Former city council members of Bell, California, a small city southeast of Los Angeles, stand accused of pillaging the city’s treasury and pocketing the funds, while claiming to be ignorant to the illicitness of the act. The so-called Bell 8 defendants are hoping a recent ruling by the California Supreme Court will force prosecutors to drop the charges against them. Defense attorneys are preparing to judiciously cite the decision in Stark v. Superior Court of Sutter County in their request to drop the charges against the Bell 8.
In Stark, Sutter County Auditor-Controller Robert Stark was accused of making illogical policy changes, filing a late budget, withholding overtime pay and transferring money from a general fund reserve to a waterworks district from 2003 to 2005. In August the California Supreme Court ruled that the mental state, comprehension and acknowledgement of the illegitimacy of the act must be taken into consideration before someone can be convicted of misconduct related to the handling of public funds.
What exactly does that mean? It means that in order for embezzlement charges to stick, the prosecution will have to show either that the defendants knew they were breaking the law or should have known that what they were doing was illegal.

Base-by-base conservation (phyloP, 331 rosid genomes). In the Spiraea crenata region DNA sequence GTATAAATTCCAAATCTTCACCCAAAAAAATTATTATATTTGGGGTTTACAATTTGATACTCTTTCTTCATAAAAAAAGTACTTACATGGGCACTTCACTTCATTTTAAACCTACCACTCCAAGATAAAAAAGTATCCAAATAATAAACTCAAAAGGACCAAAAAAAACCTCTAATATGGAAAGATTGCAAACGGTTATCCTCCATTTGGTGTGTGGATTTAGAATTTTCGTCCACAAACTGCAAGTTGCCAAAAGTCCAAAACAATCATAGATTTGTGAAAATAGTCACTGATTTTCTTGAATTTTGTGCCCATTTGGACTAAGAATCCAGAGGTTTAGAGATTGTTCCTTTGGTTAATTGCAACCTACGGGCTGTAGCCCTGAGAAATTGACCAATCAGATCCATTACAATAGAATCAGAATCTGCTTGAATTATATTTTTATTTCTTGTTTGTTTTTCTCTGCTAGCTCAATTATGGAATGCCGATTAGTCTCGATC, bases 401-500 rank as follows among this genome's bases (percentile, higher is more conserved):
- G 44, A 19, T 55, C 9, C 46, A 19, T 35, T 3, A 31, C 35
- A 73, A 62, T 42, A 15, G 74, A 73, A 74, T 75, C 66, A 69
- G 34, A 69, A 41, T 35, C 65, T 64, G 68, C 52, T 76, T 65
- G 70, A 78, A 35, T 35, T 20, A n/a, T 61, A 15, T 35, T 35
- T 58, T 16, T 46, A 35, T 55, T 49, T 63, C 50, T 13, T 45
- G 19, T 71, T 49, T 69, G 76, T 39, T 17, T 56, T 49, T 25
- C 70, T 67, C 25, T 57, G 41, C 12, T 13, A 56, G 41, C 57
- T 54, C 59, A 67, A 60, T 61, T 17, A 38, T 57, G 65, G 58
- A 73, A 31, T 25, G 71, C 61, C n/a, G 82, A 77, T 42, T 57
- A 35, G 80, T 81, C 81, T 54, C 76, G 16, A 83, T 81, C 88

Does the Ruling Apply to Bell 8?
The significant difference between the Bell 8 and Stark cases, however, is that the Bell 8 defendants are accused of embezzling public money and using it to fill their own personal bank accounts with large sums of money and to set up comprehensive retirement packages for themselves. By contrast, the defendant in Stark simply moved around public money among various publicly controlled county government bank accounts.
What Is Considered Embezzlement?
Entrusting others with control over property and funds is necessary for business owners and governmental leaders. The risk associated with this is that funds may be misappropriated or embezzled.
The nature of embezzlement varies from case to case. In some cases depending on the severity of the theft, no one may ever be legally accused, such as when an employee is caught taking office supplies or filing ineligible personal expenses on a request for reimbursement. The misappropriation of public funds, however, is not taken lightly in most California jurisdictions. Typically embezzlement includes three elements:
- The embezzler has established a relationship of trust with the victim or agency
- As a result of the relationship, the embezzler has access or control over certain property
- The embezzler takes the property from the victim or agency
In California, now it appears that it may be necessary to consider the mental state of a governmental employee accused of embezzlement along with these three elements.